For example: Did you have a good vacation?
Short Answer: Yes, it was great! We went to the beach and it was nice to get out of the house for a bit.
Long Answer: Yes, it was great! We went to the beach almost every day, except the one day when it rained! Boy, you would’ve thought it was a hurricane outside. The streets started flooding. Everyone was running. But we didn’t let it ruin our vacation. Instead, we found this indoor minigolf place that had blacklights and glow paint. The kids had a lot of fun with it. Then the next day we got to go back to the beach. We saw dolphins… (you get the point)…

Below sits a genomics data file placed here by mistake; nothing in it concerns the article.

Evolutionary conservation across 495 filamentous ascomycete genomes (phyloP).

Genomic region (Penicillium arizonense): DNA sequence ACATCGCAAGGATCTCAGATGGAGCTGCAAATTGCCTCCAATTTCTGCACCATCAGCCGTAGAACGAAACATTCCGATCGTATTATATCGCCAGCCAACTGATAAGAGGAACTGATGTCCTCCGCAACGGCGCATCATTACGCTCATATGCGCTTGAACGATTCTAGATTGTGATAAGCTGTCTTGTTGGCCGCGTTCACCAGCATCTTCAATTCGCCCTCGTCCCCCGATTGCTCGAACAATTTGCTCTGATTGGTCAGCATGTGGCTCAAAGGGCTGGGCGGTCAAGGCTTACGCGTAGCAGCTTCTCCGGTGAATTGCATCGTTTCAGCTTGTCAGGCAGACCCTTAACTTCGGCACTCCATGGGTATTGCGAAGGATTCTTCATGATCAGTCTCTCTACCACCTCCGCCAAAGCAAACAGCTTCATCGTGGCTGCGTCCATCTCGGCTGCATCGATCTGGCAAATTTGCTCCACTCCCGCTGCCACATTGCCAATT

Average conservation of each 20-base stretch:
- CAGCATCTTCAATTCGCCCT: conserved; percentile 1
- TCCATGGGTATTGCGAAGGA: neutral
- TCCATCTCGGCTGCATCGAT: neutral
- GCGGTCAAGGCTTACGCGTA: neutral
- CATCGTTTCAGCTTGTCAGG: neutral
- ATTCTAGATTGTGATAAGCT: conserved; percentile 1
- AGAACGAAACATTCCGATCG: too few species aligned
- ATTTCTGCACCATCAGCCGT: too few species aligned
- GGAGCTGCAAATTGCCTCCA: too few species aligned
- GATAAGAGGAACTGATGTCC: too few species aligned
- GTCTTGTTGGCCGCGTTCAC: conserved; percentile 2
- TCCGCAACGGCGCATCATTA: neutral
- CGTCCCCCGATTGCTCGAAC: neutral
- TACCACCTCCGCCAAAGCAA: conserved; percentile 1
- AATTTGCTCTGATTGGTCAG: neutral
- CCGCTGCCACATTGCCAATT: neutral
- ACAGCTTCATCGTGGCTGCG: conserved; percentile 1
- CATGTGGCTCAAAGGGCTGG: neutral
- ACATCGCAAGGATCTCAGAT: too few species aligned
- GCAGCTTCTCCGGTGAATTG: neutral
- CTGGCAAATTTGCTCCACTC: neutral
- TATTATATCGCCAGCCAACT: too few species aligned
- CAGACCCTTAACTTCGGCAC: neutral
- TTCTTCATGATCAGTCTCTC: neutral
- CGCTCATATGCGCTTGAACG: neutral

For podcasts, when in doubt go with something in between the short and long answer. Pick and choose which details you use based on the audience. Speak in short sentences that can easily be pulled as quotes for more articles or as soundbites for future videos and podcasts. This will help your PR build upon itself!
Also, read the host. Meaning read the room – stopping for a pause to see if the host has any questions or wants to change the direction of the interview–you may be talking over the host. Remember that podcasts are often conversations between multiple people and everyone needs ample time to speak.
Do Not Oversell